Consumer Reports Tests Ford Focus Electric, Mitsubishi i — Digs 1, Rips the Other — w/videos
Included in this month’s Consumer Reports are tests of two electric vehicles: the Ford Focus Electric and Mitsubishi i. This electric duo joins the Nissan LEAF as the only three widely available electric vehicles tested by the publication. The LEAF fared well, but did the Focus Electric and Mitsubishi i impress, too?
According to Consumer Reports, the Focus Electric “builds on the great handling and refinement of the conventional Focus and adds instant, silent power and the second best fuel efficiency Consumer Reports has recorded the equivalent of 107 mpg (or 3.18 miles per kilowatt-hour).”
Consumer Reports continues to pile on the praise, stating “Add to those qualities a quiet interior and an upscale overall feel, and you can mostly justify the off-putting purchase price: nearly $40,000 before the $7,500 tax credit. But current lease deals of $199 a month make the Ford Focus Electric very attractive.”
The only knocks on the Focus Electric include its “cramped rear seat and the maddening MyFord Touch touch-activated climate and audio controls. In addition, the lithium-ion battery packs consume much of the modest cargo space.”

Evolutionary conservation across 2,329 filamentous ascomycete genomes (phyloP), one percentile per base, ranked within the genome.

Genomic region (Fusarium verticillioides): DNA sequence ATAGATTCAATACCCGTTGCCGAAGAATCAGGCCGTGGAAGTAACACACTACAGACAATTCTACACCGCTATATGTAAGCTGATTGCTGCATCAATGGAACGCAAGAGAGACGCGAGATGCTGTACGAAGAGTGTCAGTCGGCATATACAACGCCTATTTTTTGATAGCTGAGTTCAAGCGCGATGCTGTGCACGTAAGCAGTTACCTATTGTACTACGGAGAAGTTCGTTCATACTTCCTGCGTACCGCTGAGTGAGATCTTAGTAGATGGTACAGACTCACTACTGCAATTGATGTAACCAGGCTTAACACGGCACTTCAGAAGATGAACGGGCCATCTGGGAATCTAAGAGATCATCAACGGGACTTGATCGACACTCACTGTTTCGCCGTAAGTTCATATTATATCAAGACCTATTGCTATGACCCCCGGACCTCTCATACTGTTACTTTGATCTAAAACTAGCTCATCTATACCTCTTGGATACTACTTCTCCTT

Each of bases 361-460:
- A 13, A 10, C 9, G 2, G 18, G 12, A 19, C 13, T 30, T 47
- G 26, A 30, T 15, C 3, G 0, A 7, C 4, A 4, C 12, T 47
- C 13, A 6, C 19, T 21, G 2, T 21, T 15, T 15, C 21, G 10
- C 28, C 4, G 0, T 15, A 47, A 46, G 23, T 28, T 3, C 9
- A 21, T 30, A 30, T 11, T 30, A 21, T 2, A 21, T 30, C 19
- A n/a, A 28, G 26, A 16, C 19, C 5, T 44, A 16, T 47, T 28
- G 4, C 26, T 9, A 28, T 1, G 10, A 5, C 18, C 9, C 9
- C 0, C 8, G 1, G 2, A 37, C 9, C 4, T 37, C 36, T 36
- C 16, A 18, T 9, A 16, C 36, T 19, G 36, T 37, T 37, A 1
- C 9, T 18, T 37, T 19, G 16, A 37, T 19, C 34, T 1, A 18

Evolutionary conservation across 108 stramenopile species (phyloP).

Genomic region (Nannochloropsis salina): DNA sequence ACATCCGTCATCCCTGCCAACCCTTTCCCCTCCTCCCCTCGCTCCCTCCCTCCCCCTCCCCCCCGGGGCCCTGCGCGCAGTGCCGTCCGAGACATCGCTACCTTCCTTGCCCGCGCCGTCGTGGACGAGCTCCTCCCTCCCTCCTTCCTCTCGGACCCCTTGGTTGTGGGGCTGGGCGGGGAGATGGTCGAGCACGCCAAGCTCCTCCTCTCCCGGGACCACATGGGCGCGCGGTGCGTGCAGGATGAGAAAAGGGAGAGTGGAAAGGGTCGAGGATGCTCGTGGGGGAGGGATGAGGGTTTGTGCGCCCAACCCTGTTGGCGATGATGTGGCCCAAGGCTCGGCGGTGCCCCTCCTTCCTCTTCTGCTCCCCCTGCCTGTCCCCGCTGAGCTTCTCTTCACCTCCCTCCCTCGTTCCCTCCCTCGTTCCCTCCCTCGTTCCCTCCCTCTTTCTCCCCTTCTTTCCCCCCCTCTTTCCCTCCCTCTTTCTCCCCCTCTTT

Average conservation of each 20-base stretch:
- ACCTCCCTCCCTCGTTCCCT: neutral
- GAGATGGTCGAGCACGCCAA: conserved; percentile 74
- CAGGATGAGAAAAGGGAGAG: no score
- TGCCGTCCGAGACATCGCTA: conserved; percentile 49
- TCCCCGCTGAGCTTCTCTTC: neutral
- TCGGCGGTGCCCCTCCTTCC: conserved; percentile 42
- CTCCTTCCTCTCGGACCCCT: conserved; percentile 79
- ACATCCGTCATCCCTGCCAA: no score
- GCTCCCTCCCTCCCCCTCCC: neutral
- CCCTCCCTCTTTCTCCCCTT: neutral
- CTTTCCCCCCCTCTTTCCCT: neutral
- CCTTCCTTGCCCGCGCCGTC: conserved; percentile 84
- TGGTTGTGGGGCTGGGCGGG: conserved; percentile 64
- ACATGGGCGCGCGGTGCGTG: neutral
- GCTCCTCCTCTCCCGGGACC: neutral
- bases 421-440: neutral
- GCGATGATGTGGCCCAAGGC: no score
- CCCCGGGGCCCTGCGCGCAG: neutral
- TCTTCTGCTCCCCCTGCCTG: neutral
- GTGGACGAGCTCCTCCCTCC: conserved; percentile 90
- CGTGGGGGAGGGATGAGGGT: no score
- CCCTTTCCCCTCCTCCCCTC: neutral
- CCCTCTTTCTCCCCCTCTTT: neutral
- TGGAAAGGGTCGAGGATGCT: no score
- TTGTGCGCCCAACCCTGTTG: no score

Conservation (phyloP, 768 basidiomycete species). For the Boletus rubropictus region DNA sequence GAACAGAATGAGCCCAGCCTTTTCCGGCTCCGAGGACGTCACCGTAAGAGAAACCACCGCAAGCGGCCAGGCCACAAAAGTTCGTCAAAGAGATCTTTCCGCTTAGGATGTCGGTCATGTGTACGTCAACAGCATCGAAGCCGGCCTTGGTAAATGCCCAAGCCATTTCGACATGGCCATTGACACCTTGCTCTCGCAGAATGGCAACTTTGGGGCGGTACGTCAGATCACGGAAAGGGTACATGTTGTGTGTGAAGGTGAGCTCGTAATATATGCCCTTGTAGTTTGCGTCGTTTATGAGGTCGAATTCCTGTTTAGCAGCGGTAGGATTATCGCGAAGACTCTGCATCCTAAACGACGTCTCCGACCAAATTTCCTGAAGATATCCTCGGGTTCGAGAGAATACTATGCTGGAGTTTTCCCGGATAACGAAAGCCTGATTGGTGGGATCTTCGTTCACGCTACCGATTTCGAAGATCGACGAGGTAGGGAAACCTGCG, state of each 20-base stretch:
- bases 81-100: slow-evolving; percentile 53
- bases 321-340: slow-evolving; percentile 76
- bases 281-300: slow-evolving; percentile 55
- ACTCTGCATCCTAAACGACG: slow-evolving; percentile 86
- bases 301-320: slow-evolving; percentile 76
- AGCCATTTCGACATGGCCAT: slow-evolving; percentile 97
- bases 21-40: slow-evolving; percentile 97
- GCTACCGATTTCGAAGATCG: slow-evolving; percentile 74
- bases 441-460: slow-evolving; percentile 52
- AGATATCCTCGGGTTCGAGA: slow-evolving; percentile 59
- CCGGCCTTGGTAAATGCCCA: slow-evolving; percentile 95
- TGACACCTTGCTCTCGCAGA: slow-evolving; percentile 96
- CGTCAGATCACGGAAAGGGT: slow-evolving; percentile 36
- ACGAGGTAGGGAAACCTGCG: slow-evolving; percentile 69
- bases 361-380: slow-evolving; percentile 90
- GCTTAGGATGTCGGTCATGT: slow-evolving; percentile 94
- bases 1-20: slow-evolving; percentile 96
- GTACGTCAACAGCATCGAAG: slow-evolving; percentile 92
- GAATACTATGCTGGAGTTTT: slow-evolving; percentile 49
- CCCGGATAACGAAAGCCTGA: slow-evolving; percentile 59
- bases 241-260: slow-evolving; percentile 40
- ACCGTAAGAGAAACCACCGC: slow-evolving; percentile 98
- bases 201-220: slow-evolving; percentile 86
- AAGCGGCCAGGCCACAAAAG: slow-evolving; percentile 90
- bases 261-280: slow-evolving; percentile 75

CR concludes with this statement: “But if you’re seriously considering an electric car, the Focus is one of the best you’ll find right now.”
Okay. So the Focus Electric fared well, but did the Mitsubishi i impress? The short answer is “absolutely not.”
Consumer Reports opens with this statement: “The i-MiEV may fulfill its mission to be an efficient and basic urban runabout, but I don’t think it’s a car in which anyone will be happy spending time.”
Shortcomings, according to Consumer Reports, are numerous, including clumsy handling, a bumpy ride, limited cruising range, a tiny, tinny feel, slow responses, a cramped interior that’s spartan and unappealing and the list continues to go on and on.
In summary, Consumer Reports called the Mitsubihi i an expensive “glorified golf cart of limited use.” Ouch! And even added that the diminutive i made them feel vulnerable sharing the road with “real” automobiles.
Neither vehicle received a “Recommended” rating. Both lack sufficient reliability data. And the Mitsubishi i scores too low.